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Sep 1, 2021

Six Chefs, Six Journeys to Living a Dream

Tim Wood

Photography By

M.KAT Photography
They are the architects and maestros behind some of the most beloved eateries in the Lowcountry. They usually talk with their taste buds, but we got some of your favorite chefs to step out of the kitchen and tell the story of why they love what they do.

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Chef, Charlie’s L’Etoile Verte

While most kids of the ’80s were watching cartoons like The Smurfs or Transformers, Castillo was mesmerized by Julia Child, cooking French cuisine on her PBS program.

He’s held “every job except doctor, lawyer or medic” on his path to the kitchen, including working for his dad’s auto body shop before betting on himself by enrolling in TCL’s culinary program.

In his 13 years as a chef, he’s gone from intern to sous chef at Chechessee Creek Club with stints at Plum’s, the Beaufort Inn, Slightly North of Broad, Alexander’s, Marley’s, and Black Marlin before landing his dream job.

“Charlie’s is where I wanted to be. I knew of Charlie Golson and of his kids, Margaret and Palmer, who took over, Castillo said. “They grew up in this; they have kids of their own; they know we need to have a life. That work-life balance, it’s been impossible in this industry with the 14-hour-day grinds. But we’re closed on Sundays and most holidays except New Year’s and Valentine’s Day. That time with family means the world.”

Castillo said that the thrill of mastering the recipes that have made this culinary island institution while having creative freedom to challenge himself with the rest of the menu makes every day exciting.

“The long-time guests come back and say the food tastes just like Charlie made it back in the day,” Castillo said.

“That challenge of making the flounder meuniere, the pâté, the caramel cake—of nailing those staples—the honor of making a memory for diners, that’s a thrill. But Margaret and Palmer let us experiment constantly with 60 percent of the menu. We hand-write the specials because we’re always trying new things. To make a tenderloin of venison, it felt Jackson Pollack-y. To do an Asian-influenced wine dinner at a French restaurant like we did in 2019, it’s crazy. To get to play in the gray area, the mixing and matching and things not being so black and white, it’s truly a pleasure to work in that environment.”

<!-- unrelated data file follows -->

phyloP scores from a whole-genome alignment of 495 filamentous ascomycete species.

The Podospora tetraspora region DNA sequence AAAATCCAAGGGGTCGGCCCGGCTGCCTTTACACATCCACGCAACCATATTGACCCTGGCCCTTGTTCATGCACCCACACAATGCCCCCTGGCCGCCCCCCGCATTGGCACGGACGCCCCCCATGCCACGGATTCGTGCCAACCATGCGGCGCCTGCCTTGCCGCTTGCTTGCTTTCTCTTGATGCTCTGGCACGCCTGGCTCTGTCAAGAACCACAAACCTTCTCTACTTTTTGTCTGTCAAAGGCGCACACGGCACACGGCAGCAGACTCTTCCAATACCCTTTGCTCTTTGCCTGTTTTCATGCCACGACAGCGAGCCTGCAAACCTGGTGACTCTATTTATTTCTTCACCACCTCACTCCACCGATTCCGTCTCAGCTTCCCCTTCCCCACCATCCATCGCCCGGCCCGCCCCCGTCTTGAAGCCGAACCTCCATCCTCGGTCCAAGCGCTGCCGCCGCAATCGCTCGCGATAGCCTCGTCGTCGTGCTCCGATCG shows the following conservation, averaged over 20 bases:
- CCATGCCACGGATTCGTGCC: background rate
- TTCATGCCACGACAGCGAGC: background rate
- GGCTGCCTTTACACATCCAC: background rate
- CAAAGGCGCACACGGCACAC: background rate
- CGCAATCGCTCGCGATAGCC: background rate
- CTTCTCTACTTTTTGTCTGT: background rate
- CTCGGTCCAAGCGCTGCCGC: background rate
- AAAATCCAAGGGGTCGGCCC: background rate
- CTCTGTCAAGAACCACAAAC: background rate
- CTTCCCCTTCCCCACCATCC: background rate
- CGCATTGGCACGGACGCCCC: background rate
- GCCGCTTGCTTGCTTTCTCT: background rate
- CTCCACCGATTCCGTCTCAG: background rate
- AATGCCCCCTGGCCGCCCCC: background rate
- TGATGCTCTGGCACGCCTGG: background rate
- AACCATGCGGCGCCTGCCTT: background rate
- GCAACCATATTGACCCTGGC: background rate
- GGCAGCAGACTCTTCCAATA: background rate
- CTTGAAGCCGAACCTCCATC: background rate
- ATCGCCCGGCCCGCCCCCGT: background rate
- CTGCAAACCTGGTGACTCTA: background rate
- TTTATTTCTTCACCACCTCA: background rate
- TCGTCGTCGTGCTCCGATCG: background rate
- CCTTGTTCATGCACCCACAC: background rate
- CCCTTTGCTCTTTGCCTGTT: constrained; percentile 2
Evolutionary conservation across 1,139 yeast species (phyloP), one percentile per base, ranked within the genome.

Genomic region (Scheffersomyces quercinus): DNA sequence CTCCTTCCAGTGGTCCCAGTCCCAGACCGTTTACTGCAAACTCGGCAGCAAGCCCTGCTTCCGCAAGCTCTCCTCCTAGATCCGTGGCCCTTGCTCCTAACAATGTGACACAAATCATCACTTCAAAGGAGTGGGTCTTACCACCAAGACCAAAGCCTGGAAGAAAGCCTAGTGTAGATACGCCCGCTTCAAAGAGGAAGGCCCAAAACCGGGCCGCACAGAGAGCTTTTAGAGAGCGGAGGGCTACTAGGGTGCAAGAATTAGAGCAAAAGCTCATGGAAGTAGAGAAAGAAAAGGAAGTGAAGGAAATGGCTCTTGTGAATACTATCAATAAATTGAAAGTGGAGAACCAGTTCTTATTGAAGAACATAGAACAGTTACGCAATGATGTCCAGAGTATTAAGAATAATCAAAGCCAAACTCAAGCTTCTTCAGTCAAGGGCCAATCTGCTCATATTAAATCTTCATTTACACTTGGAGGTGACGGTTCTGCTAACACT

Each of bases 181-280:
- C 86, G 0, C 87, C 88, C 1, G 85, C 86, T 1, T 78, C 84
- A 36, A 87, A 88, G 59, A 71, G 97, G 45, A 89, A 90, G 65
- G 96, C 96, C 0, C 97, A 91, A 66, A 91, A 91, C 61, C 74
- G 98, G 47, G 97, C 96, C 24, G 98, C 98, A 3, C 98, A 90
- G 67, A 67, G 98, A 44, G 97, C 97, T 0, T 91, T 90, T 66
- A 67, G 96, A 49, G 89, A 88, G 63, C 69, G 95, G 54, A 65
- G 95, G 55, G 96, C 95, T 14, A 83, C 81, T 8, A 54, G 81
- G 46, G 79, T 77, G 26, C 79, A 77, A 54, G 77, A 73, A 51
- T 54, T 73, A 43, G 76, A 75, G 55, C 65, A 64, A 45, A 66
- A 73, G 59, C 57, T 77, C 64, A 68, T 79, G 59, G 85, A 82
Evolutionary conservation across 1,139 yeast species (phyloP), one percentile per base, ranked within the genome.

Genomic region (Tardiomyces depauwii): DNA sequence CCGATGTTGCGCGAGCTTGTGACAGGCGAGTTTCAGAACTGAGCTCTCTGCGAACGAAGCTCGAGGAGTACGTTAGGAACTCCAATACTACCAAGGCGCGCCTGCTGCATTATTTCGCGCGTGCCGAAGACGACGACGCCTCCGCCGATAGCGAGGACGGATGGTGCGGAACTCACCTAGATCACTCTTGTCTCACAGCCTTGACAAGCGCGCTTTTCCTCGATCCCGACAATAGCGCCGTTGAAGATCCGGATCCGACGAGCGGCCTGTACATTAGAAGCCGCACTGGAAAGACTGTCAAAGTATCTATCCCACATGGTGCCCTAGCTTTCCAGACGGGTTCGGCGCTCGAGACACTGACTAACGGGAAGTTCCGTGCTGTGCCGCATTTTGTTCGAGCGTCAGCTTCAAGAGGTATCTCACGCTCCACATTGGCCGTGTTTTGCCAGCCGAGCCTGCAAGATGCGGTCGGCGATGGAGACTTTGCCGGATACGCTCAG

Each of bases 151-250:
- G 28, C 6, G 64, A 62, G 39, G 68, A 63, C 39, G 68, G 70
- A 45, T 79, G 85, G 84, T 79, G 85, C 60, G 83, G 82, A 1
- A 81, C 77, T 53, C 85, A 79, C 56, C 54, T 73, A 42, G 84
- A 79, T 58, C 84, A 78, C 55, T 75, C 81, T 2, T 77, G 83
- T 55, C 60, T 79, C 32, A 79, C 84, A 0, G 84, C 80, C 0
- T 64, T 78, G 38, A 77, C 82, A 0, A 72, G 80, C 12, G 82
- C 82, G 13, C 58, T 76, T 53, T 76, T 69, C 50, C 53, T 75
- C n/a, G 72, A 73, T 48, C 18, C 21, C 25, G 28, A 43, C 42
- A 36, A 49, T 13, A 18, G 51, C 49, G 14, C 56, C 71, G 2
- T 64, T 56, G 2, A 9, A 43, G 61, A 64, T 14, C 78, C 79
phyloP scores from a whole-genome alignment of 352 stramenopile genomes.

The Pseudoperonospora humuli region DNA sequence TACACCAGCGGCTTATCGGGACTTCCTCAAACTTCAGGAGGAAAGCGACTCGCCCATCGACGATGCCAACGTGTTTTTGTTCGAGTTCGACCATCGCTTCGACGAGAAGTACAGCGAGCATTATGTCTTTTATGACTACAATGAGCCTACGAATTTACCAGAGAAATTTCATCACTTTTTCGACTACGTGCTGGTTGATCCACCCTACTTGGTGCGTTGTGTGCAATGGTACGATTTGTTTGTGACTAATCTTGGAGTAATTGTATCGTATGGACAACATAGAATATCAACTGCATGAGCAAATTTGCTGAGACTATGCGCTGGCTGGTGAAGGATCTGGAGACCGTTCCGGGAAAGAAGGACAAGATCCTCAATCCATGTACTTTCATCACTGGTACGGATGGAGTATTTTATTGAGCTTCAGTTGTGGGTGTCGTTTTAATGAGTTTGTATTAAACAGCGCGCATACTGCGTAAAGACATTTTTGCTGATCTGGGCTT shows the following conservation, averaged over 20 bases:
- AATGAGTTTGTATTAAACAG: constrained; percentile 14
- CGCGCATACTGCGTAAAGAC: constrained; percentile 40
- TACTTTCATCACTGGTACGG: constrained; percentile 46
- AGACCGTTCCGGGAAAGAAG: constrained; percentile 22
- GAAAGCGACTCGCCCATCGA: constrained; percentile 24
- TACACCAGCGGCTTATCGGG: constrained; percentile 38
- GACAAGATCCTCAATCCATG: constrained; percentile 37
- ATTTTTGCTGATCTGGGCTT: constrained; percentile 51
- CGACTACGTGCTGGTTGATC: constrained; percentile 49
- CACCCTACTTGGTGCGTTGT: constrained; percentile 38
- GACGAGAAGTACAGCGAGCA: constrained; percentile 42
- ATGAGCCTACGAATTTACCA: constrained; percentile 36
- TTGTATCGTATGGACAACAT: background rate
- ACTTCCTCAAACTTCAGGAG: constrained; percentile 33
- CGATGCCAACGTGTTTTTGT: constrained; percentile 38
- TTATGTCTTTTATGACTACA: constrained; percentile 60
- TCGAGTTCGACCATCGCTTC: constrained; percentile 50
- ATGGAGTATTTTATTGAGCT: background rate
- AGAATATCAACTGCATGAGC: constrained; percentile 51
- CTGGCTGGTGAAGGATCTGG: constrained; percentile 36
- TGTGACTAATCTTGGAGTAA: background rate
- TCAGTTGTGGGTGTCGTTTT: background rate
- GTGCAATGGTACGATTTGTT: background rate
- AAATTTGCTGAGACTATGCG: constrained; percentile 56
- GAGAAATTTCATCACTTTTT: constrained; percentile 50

Chef/Owner, Sunset Grille

When Hugh and Linda Lockman took over the Hilton Head Harbor restaurant 26 years ago—then known as The Upper Deck—Hugh was the one with the industry experience as a long-time wine and spirits distributor. Linda quickly realized she wanted and needed to do more than just run the front of the house.

“I dove in. I wanted to know how to do everything in this restaurant, and I’d always loved cooking. My mama instilled that in me young,” Lockman said. “The more I was in the kitchen, worked alongside amazing chefs, the more this passion grew. Being in the trenches, that’s my formal training. I just love creating food art, to create beauty, and that’s just grown every day inside me for 25 years.”

Lockman loves being the leader by example for “my dysfunctional little family.”

“It’s quality above quantity. Folks come through the RV park, they’re not always expecting white linen tablecloths, but that’s the standard we set,” she said. “We have loyal staff and loyal locals, and I’d like to think that’s because of the food, the wine and the service we offer. I am one of the luckiest girls in this business.”

Linda loves cooking the staples like the smoked salmon—a favorite Hugh started cooking before they opened the restaurant. “I think there would be a revolt if we took off the menu,” Linda said. But she enjoys the ability as a 12-table eatery to be agile with the dining options.

“Food was love growing up. We did farm-to-table as a necessity; what we picked out of our garden is what we ate,” she said. “I’m constantly reading, watching, testing. We change out the menu three to four times a year just to capture the moment, to capture that perfect spot of what we like to cook and what our fans like to eat.”

The result has been a cult-like following, both at the restaurant and with her catering and personal chef clients.
“It’s a performance, just like an actor or a comedian. Those smiles, those hugs, those empty plates—that’s a drug,” Lockman said. “I’m not about self-promotion. I just thrive off pleasing with our food and our wine. We’re proud of our wine list. It’s a labor of love, we’ve traveled the world to find the right pairings. To see the enjoyment with a swig or a bite keeps us all excited for the next day, the next guest.”

Executive Chef, Palmetto Dunes Oceanfront Resort

Pejeau feels lucky to have been hit by the culinary equivalent of Cupid’s arrow. As a young adult, working at restaurants was just a job.

“I worked once a week at restaurants before I went to culinary school, and even then, I went because it was as far away from real school as I could get,” he said. “I just didn’t want math or science or history. I liked to cook, so that seemed like the easier path.”

Then a funny thing happened. Thanks to working his way up to being sous-chef for a Culinary Institute of America grad and chef in Florida, he simultaneously realized that cooking was his career passion and that it was anything but the easy path.

“It is constant evolving, constant hard work, constant gut checks. I was lucky enough to come into it at the tail end of the screaming chefs and 16-hour days and instant burnout,” he said. “I knew I wanted a balance in life, and to get it, I needed to slay it every minute I was at a restaurant.”